• Develop and leverage the potential role of elephants in contributing to local development, in the context of the sustainable development goals, including sustaining life on land, improving social cohesion, enhancing environmental and natural resource education on the reserve and in local schools, reducing poverty through employment and economic development of SMMEs associated with the elephants in their context, reducing gender inequality and broader inequality through the empowerment of women, youth and the poor and disadvantaged, through our operations and our broader footprint outside the reserve.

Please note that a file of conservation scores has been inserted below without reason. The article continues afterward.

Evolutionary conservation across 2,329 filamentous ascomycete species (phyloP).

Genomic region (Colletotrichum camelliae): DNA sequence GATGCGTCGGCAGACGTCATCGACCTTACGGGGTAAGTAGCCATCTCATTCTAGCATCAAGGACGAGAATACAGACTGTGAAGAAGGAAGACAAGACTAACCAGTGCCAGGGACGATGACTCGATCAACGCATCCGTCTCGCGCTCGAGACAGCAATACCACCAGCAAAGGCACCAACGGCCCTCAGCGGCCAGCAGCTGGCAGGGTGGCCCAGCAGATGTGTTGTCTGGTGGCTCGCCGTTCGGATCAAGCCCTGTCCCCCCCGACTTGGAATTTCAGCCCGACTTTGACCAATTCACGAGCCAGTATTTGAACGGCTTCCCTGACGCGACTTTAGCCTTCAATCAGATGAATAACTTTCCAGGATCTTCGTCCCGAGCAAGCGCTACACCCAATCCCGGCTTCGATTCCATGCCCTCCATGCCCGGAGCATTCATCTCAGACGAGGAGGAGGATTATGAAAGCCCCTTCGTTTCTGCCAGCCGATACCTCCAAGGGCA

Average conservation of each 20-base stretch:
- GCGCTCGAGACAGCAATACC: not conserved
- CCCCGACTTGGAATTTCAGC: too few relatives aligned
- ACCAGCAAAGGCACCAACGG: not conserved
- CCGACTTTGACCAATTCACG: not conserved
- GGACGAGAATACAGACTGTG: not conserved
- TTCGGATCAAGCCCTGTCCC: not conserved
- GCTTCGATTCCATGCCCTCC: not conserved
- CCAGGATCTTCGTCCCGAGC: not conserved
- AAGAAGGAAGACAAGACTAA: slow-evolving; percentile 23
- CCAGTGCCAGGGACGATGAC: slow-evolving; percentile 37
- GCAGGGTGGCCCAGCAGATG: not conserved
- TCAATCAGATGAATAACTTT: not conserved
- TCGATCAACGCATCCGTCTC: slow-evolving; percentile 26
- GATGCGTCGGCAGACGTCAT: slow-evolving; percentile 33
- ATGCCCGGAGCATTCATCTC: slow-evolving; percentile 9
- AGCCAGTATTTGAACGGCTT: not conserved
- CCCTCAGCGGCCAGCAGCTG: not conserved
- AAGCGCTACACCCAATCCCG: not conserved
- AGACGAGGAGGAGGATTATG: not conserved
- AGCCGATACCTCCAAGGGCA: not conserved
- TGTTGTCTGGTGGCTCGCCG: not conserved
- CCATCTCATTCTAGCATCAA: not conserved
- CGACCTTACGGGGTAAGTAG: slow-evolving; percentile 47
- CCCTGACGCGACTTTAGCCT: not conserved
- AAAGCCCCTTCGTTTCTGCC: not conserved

• Take a holistic approach to leveraging elephant goods (including dung) and services (including ecotourism, cultural value, existence value), that ensures the sustainability of the land-use and protection of the elephants on the reserve, but that also provides access with tenure to the local community to enhance the broader value of the current land-use relative to other options.
  • Expanding career opportunities and building a career path for elephant carers, as a critical resource for natural capital enhancement.
  • To provide opportunity for research and student training to enhance our knowledge and capacity for sustainable development.

In addition to these objectives, there are several principles that will determine our approach in the short and long terms.

Key rules for all strategies, planning and actions taken at HERD

  1. In the short and long-term, the key focus is the rehabilitation and rewilding of elephants.